She was up against the old GSA culture portrayed in The Solomon Scandals. Although dark and satirical suspense fiction, Scandals in effect is also about what major newspapers didn’t print several decades ago.
Did you know, for example, that the late Sen. Abraham Ribicoff actually held a secret investment in a CIA-occupied building, a story reported on the NBC Nightly News but not in the big Washington dailies? You won’t find one mention of Ribicoff by name in Scandals. But you will understand how big GSA landlords could gouge the taxpayers and co-opt politicians, judges and the news media through friendships and business dealings. Ribicoff himself sat on a committee overseeing GSA yet continued nongovernment investments with the same federal landlords.
Are similar misdoings happening this very moment at GSA and elsewhere? I can see mixed indicators here. On one hand, for example, the agency’s Public Buildings Service figured heavily in the scandals swirling around GSA’s lavish partying in Las Vegas. On the other hand, fans of the fired PBS administrator say he is clean and is not a sleazy big-spender in his personal life. That said, having looked over hundreds of GSA leases in my own time as an independent investigative reporter, I can think of more than a few ways to rig a contract quietly without people at the very top of the agency being all the wiser.
Given the flagrant breaking of rules in Las Vegas and the contempt for GSA’s mission of promoting efficiency in procurement, the media should do the same as I did—and systematically scan lists of building owners and other vendors, as well as additional documents.
Investigators should go beyond basic records; examine corporate stockholder lists as well as detailed partnership listings. Maybe, just maybe, today’s equivalents of Ribcoff are involved, one reason for the press to ask congressional overseers of GSA about their possible real estate investments. But I would also look see where ex-leasing officials and other contracting people in PBS ended up, with or without legislative safeguards.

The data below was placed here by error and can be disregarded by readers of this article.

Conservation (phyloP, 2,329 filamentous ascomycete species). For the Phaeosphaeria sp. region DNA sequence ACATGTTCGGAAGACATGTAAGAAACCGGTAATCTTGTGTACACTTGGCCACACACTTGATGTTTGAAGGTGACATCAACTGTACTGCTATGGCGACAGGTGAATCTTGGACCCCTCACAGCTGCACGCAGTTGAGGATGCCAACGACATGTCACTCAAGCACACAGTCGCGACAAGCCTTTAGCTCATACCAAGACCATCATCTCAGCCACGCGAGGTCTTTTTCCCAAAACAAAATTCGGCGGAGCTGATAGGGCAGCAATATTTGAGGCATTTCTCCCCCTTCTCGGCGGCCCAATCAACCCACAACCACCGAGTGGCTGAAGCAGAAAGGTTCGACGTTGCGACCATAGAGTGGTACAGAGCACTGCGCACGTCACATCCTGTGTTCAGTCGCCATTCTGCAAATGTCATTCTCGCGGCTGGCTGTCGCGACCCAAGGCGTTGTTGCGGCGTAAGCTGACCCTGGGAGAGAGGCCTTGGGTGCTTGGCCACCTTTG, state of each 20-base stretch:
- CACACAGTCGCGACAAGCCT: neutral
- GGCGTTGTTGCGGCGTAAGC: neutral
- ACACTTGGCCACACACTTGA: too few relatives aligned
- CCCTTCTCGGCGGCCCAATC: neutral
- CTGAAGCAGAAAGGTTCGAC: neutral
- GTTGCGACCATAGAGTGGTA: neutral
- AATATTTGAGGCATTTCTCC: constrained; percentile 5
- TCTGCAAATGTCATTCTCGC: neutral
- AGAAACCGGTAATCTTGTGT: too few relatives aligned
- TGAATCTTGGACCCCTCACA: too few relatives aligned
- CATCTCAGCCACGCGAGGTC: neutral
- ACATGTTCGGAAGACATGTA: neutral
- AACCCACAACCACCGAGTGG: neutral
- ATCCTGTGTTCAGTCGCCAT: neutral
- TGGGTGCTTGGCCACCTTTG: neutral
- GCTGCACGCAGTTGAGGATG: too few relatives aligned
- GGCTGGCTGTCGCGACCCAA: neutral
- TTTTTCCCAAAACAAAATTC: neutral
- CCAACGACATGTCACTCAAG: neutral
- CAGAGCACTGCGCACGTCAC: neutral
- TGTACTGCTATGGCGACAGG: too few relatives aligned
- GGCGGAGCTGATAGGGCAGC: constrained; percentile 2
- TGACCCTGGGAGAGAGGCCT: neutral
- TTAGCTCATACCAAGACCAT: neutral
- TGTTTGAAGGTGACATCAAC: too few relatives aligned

Simply as a matter of sound investigative procedure and without any assumption of misfeasance or malfeasance or any other wrongdoing, the press and government sleuths should examine the lease awards and other contracts directly or indirectly involving real estate people with whom Bob Peck, the just-fired PBS commissioner, was associated. Same for certain other bureaucrats. To what extent is the GSA Public Building Service like the Pentagon—full of gold-plated revolving doors and accompanying corruption? In place of Dan Tangherlini, GSA’s acting administrator, I would ask the agency’s office of the inspector general to give loving attention to those matters and to other major programs through which the GSA handles the spending of billions of tax dollars.
Let me conclude with a reminder that GSA has its share of honest people, including, I would hope, Susan Brita, the deputy administrator, who is said to have acted as a whistleblower. What’s more, while other Obama appointees may not have been as vigilant as they could have been, certain GSA bureaucrats’ contempt for the public is hardly a recent phenomenon, as Scandals makes clear in its depiction of the nuts and bolts of bureaucratic corruption. In Scandals I compared GSA to the Augean stables in ancient myth; don’t expect the place to be cleaned up overnight. We’ll have to reroute the Alpheus and Peneus, and some of the dung just might come from earlier administrations or Capitol Hill.